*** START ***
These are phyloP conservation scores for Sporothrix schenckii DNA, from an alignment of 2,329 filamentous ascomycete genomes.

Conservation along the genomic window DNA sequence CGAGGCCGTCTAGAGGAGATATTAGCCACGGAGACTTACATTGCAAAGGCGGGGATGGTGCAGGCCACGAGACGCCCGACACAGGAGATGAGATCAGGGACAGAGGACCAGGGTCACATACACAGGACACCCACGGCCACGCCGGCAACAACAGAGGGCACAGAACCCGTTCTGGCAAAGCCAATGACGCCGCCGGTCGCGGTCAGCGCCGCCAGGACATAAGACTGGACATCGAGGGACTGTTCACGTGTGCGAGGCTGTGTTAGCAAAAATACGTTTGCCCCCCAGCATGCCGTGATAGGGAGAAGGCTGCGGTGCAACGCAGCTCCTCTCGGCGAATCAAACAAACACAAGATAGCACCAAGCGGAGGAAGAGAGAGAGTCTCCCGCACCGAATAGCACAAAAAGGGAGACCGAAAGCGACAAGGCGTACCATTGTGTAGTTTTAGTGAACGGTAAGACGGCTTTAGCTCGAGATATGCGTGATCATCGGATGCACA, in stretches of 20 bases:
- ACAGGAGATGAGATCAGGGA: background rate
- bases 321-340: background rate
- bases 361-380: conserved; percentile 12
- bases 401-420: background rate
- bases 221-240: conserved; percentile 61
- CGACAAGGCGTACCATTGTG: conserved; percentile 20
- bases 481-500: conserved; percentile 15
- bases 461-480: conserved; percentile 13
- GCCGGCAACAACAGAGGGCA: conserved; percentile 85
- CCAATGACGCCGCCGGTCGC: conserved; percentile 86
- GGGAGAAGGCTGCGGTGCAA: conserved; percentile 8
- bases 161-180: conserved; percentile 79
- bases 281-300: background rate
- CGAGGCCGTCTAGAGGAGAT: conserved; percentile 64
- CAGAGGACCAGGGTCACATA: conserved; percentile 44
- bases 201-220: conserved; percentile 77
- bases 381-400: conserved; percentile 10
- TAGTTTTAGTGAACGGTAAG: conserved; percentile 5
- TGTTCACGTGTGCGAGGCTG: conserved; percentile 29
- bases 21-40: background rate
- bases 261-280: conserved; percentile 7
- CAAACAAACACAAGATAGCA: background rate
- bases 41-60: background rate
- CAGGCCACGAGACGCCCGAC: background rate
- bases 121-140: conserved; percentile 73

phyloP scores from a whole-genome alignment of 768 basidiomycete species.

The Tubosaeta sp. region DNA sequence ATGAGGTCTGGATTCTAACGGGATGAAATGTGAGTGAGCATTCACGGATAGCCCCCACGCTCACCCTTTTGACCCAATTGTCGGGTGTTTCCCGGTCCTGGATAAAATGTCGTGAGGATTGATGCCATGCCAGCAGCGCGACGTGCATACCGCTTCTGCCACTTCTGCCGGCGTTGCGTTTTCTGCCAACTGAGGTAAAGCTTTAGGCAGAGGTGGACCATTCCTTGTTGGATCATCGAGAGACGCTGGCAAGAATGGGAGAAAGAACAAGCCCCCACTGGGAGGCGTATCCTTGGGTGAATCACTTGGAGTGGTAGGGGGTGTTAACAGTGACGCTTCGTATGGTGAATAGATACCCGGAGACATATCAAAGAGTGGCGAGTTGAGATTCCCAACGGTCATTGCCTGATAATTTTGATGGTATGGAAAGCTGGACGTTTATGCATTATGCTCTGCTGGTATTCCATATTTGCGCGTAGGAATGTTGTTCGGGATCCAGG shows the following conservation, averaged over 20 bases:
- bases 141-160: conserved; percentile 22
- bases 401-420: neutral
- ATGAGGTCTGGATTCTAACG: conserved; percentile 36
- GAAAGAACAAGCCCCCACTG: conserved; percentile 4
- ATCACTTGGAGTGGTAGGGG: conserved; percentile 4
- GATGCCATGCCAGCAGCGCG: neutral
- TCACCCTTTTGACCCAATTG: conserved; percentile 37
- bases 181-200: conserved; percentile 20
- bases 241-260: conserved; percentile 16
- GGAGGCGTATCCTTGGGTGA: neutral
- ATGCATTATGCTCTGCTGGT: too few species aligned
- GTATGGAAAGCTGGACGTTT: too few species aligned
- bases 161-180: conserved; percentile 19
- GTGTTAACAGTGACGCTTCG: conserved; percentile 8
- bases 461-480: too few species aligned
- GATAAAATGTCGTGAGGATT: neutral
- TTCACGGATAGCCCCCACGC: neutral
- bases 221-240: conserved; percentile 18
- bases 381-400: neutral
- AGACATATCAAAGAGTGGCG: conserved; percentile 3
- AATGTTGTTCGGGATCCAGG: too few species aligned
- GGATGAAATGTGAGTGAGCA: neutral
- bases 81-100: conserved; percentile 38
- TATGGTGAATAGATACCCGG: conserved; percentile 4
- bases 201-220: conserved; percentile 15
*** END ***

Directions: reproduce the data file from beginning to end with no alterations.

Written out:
These are phyloP conservation scores for Sporothrix schenckii DNA, from an alignment of 2,329 filamentous ascomycete genomes.

Conservation along the genomic window DNA sequence CGAGGCCGTCTAGAGGAGATATTAGCCACGGAGACTTACATTGCAAAGGCGGGGATGGTGCAGGCCACGAGACGCCCGACACAGGAGATGAGATCAGGGACAGAGGACCAGGGTCACATACACAGGACACCCACGGCCACGCCGGCAACAACAGAGGGCACAGAACCCGTTCTGGCAAAGCCAATGACGCCGCCGGTCGCGGTCAGCGCCGCCAGGACATAAGACTGGACATCGAGGGACTGTTCACGTGTGCGAGGCTGTGTTAGCAAAAATACGTTTGCCCCCCAGCATGCCGTGATAGGGAGAAGGCTGCGGTGCAACGCAGCTCCTCTCGGCGAATCAAACAAACACAAGATAGCACCAAGCGGAGGAAGAGAGAGAGTCTCCCGCACCGAATAGCACAAAAAGGGAGACCGAAAGCGACAAGGCGTACCATTGTGTAGTTTTAGTGAACGGTAAGACGGCTTTAGCTCGAGATATGCGTGATCATCGGATGCACA, in stretches of 20 bases:
- ACAGGAGATGAGATCAGGGA: background rate
- bases 321-340: background rate
- bases 361-380: conserved; percentile 12
- bases 401-420: background rate
- bases 221-240: conserved; percentile 61
- CGACAAGGCGTACCATTGTG: conserved; percentile 20
- bases 481-500: conserved; percentile 15
- bases 461-480: conserved; percentile 13
- GCCGGCAACAACAGAGGGCA: conserved; percentile 85
- CCAATGACGCCGCCGGTCGC: conserved; percentile 86
- GGGAGAAGGCTGCGGTGCAA: conserved; percentile 8
- bases 161-180: conserved; percentile 79
- bases 281-300: background rate
- CGAGGCCGTCTAGAGGAGAT: conserved; percentile 64
- CAGAGGACCAGGGTCACATA: conserved; percentile 44
- bases 201-220: conserved; percentile 77
- bases 381-400: conserved; percentile 10
- TAGTTTTAGTGAACGGTAAG: conserved; percentile 5
- TGTTCACGTGTGCGAGGCTG: conserved; percentile 29
- bases 21-40: background rate
- bases 261-280: conserved; percentile 7
- CAAACAAACACAAGATAGCA: background rate
- bases 41-60: background rate
- CAGGCCACGAGACGCCCGAC: background rate
- bases 121-140: conserved; percentile 73

phyloP scores from a whole-genome alignment of 768 basidiomycete species.

The Tubosaeta sp. region DNA sequence ATGAGGTCTGGATTCTAACGGGATGAAATGTGAGTGAGCATTCACGGATAGCCCCCACGCTCACCCTTTTGACCCAATTGTCGGGTGTTTCCCGGTCCTGGATAAAATGTCGTGAGGATTGATGCCATGCCAGCAGCGCGACGTGCATACCGCTTCTGCCACTTCTGCCGGCGTTGCGTTTTCTGCCAACTGAGGTAAAGCTTTAGGCAGAGGTGGACCATTCCTTGTTGGATCATCGAGAGACGCTGGCAAGAATGGGAGAAAGAACAAGCCCCCACTGGGAGGCGTATCCTTGGGTGAATCACTTGGAGTGGTAGGGGGTGTTAACAGTGACGCTTCGTATGGTGAATAGATACCCGGAGACATATCAAAGAGTGGCGAGTTGAGATTCCCAACGGTCATTGCCTGATAATTTTGATGGTATGGAAAGCTGGACGTTTATGCATTATGCTCTGCTGGTATTCCATATTTGCGCGTAGGAATGTTGTTCGGGATCCAGG shows the following conservation, averaged over 20 bases:
- bases 141-160: conserved; percentile 22
- bases 401-420: neutral
- ATGAGGTCTGGATTCTAACG: conserved; percentile 36
- GAAAGAACAAGCCCCCACTG: conserved; percentile 4
- ATCACTTGGAGTGGTAGGGG: conserved; percentile 4
- GATGCCATGCCAGCAGCGCG: neutral
- TCACCCTTTTGACCCAATTG: conserved; percentile 37
- bases 181-200: conserved; percentile 20
- bases 241-260: conserved; percentile 16
- GGAGGCGTATCCTTGGGTGA: neutral
- ATGCATTATGCTCTGCTGGT: too few species aligned
- GTATGGAAAGCTGGACGTTT: too few species aligned
- bases 161-180: conserved; percentile 19
- GTGTTAACAGTGACGCTTCG: conserved; percentile 8
- bases 461-480: too few species aligned
- GATAAAATGTCGTGAGGATT: neutral
- TTCACGGATAGCCCCCACGC: neutral
- bases 221-240: conserved; percentile 18
- bases 381-400: neutral
- AGACATATCAAAGAGTGGCG: conserved; percentile 3
- AATGTTGTTCGGGATCCAGG: too few species aligned
- GGATGAAATGTGAGTGAGCA: neutral
- bases 81-100: conserved; percentile 38
- TATGGTGAATAGATACCCGG: conserved; percentile 4
- bases 201-220: conserved; percentile 15